The one area where Simon must improve is his pure strength. Compared to other NFL cornerbacks, he is extremely weak, and this could allow opposing receivers at the next level to overpower him.
If Simon hits the gym and improves his strength, he can become a formidable NFL cornerback.
Simon was a dynamic athlete in high school. In addition to being a superstar cornerback, he recorded 671 yards and four touchdowns as a receiver and 122 yards and four touchdowns as a running back.
In college, Simon became a pass-swatting machine. He led LSU in passes defended in 2010—recording more than the likes of Tyrann Mathieu and Morris Claiborne. However, he was not satisfied with this impressive stat. He believed that most of those defended passes should have been interceptions.
And in order to improve at grabbing interceptions, Simon spent much of the offseason running routes as a wide receiver, hoping to improve his pass-catching ability.
Simon, however, has not had a perfect collegiate career. Before the 2012 season, he boasted that he was focusing on off-man coverage instead of press coverage, as he believed he had already mastered the latter. This belief appears to only have hurt Simon. Currently, the main factor keeping him out of the earlier rounds is his lack of press coverage skills. Maybe he should have focused more on it at LSU.
Simon was also suspended in 2011 for violating the team's drug policy.
Observations from around the web about Simon...
Has great height. Extremely long arms and frame. Tracks and locates the football well. the football well. Makes plays (22 pass breakups and seven interceptions) in three seasons. Fluid hips, can turn and run with receivers. Will use his hands throughout the route.
Simon is sure to draw a lot of interest based on his length and play-making ability, along with the fact that his hips are much more fluid than most other tall corners.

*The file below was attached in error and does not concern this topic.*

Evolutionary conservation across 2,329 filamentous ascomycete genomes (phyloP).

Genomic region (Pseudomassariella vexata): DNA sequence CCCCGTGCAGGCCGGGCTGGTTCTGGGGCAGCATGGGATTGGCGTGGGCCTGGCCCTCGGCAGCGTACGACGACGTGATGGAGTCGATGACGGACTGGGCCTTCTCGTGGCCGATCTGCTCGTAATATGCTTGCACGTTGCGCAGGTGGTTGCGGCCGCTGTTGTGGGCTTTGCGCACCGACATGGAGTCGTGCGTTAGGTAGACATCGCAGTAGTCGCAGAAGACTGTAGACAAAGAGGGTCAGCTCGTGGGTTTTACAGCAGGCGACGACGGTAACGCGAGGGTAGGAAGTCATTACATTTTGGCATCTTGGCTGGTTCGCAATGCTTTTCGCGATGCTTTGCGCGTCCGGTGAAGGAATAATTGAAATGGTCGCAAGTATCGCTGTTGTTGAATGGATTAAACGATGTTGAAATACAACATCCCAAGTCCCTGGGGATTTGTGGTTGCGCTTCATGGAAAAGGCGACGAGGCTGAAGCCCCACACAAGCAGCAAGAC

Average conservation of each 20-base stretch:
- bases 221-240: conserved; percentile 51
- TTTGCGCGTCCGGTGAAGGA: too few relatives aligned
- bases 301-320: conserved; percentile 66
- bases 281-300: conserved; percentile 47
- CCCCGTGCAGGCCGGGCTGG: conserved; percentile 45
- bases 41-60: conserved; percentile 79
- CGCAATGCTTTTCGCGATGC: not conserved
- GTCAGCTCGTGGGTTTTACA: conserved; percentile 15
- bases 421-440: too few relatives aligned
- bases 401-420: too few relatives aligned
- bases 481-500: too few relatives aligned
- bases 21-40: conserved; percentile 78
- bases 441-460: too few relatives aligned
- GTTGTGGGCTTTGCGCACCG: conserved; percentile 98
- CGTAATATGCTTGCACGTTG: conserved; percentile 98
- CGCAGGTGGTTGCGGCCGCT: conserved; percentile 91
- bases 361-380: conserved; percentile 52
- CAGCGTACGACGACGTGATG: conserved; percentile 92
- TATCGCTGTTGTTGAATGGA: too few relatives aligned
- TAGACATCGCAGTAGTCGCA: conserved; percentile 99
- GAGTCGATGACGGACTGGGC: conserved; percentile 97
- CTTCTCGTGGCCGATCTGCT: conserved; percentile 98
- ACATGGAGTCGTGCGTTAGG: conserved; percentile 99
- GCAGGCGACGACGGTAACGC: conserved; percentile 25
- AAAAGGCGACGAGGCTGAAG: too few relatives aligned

Simon's physical stature gives a huge advantage over his opposition. His height, long arms and wide frame make him difficult to deal with. His fluid hips and natural speed allows him to keep up with receivers downfield.
Not a quick-twitch athlete and lacks elite long-speed. Lacks the fluid hips or feet to quickly recover when he gets turned around. Needs extensive overhaul with his technique, getting too high in his backpedal. Needs to better understand situational football and allows too much of a cushion in short-yardage situations. Caught holding once receiver gains a step and gets too grabby in coverage, attracting penalties. Too undisciplined and needs to eliminate the mental errors. Suspect eye discipline and struggles anticipating routes. Needs to challenge receivers more at the line of scrimmage and do a better job in press. Struggles locating in man coverage downfield and will have a tough time holding up on an island at the pro level. One game suspension in 2011 for allegedly failing a drug test.
Despite all of his strengths, Simon comes with plenty of baggage. He does not possess elite speed, and his average footwork allows exceptional route-runners to get open quite easily.
He struggles pressing receivers, which causes him to get called for an excessive amount of holding penalties. He was also once suspended for failing a drug test.
Simon is a great player, but his weaknesses will drag down his stock on draft day.